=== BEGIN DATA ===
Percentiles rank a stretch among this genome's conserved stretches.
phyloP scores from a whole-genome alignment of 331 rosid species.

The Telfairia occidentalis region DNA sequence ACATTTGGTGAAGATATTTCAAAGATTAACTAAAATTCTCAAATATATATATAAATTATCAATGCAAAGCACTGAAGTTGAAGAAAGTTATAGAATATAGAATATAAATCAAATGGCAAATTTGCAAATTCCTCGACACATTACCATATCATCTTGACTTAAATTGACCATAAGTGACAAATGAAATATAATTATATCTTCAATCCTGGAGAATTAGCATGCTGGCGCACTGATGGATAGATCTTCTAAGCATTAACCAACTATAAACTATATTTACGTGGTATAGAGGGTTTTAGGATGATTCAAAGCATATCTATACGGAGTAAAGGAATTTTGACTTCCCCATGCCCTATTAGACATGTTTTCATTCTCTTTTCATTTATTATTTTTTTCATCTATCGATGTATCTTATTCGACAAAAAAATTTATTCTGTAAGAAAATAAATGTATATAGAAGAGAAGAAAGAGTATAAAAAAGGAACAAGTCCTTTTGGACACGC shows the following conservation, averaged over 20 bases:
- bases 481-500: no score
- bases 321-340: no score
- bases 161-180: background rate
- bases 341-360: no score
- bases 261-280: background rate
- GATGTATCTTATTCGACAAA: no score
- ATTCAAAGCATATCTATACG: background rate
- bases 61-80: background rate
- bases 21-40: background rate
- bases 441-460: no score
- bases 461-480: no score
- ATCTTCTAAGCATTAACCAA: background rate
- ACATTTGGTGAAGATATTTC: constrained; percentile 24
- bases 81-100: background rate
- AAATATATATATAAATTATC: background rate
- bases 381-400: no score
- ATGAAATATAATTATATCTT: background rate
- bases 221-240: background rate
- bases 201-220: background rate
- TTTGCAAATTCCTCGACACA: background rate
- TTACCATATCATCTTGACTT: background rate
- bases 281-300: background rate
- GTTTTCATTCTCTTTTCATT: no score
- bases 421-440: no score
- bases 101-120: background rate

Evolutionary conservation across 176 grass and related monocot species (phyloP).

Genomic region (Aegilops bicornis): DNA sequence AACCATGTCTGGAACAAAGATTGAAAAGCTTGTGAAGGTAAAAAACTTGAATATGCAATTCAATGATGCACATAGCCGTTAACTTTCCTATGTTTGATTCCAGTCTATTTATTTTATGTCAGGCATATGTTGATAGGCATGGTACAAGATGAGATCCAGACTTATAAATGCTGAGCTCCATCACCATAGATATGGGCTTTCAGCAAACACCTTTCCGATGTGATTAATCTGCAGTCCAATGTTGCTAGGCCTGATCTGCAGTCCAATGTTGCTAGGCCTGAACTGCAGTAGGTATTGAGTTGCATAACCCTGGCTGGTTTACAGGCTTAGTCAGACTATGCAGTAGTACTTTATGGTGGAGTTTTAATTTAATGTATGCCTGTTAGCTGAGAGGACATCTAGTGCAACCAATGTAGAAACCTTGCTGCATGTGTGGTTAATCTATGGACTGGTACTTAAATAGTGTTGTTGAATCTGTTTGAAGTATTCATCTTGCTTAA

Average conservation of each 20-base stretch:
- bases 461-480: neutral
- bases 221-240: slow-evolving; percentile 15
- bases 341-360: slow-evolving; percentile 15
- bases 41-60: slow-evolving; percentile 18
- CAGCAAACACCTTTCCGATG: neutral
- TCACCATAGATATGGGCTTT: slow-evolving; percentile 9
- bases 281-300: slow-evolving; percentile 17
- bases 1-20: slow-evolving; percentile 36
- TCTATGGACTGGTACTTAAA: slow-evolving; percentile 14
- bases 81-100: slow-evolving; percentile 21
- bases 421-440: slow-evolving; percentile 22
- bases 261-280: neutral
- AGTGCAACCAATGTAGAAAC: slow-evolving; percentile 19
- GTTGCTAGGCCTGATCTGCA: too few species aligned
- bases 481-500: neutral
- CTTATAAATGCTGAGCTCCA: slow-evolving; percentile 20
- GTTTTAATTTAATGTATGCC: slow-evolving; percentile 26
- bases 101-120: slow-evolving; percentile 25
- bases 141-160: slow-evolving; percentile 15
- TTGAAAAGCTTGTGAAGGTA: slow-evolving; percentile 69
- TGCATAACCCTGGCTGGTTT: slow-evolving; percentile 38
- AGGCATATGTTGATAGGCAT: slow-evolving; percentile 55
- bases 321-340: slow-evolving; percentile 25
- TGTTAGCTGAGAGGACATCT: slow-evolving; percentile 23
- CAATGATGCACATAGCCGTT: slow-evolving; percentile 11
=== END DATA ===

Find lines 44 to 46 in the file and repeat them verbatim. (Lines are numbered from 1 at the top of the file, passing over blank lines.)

- AGTGCAACCAATGTAGAAAC: slow-evolving; percentile 19
- GTTGCTAGGCCTGATCTGCA: too few species aligned
- bases 481-500: neutral